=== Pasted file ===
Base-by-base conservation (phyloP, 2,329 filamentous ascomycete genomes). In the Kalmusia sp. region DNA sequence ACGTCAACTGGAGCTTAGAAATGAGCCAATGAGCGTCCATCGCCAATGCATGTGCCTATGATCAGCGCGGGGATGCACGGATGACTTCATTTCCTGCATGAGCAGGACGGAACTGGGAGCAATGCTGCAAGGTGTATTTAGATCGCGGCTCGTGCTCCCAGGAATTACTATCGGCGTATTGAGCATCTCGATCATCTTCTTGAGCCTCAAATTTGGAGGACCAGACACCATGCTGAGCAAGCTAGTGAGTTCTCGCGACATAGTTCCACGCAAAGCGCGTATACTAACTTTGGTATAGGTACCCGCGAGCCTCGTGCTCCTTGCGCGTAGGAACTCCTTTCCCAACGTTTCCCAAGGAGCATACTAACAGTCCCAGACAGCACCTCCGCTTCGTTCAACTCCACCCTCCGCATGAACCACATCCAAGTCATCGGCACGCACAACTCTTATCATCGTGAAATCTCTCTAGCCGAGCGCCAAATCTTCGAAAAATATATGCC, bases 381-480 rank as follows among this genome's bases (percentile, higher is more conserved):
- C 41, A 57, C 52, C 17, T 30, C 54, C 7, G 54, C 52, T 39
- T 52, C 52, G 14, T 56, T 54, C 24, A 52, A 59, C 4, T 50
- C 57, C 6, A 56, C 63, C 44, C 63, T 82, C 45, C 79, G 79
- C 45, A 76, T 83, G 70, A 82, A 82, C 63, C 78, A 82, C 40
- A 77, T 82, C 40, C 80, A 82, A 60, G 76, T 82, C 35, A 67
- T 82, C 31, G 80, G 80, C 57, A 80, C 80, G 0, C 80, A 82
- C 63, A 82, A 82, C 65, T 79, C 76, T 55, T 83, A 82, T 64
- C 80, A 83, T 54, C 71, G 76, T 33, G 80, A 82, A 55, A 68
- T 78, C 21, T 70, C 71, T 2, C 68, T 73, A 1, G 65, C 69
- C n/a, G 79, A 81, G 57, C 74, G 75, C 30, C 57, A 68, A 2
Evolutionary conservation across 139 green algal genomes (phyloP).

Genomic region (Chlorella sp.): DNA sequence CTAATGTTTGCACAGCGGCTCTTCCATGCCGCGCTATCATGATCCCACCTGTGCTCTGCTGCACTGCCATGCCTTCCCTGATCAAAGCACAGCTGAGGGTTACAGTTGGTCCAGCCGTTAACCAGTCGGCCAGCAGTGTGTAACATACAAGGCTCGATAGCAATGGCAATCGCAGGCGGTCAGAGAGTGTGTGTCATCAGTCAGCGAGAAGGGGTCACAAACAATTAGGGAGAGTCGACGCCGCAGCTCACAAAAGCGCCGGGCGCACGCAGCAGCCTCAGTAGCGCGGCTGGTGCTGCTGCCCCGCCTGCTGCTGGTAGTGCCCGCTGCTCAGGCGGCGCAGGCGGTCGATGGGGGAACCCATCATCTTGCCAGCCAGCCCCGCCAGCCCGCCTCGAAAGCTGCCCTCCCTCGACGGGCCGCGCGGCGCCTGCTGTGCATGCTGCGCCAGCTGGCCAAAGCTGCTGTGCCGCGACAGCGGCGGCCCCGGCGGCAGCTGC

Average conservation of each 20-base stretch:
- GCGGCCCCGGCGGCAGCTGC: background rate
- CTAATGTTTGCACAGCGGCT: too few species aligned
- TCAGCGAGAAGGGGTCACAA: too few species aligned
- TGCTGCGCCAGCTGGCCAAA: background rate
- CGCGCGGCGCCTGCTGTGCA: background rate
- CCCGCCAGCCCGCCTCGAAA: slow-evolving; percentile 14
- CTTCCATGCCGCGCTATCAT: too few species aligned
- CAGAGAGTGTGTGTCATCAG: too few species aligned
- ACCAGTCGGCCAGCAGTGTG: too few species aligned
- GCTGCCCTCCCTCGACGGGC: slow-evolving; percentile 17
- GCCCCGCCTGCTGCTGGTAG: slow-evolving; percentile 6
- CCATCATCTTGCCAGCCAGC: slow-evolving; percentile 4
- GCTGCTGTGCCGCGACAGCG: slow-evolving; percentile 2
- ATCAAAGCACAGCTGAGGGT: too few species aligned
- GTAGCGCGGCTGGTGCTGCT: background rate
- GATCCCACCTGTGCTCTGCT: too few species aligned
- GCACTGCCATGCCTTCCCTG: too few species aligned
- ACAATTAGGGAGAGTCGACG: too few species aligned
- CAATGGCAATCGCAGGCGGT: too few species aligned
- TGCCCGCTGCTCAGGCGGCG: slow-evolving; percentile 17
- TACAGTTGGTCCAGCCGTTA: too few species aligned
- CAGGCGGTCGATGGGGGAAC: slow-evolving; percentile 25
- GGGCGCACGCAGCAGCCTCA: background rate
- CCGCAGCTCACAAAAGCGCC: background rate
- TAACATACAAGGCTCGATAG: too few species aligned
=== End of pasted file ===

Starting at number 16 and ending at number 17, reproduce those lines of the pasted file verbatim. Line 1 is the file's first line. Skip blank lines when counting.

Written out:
- CTAATGTTTGCACAGCGGCT: too few species aligned
- TCAGCGAGAAGGGGTCACAA: too few species aligned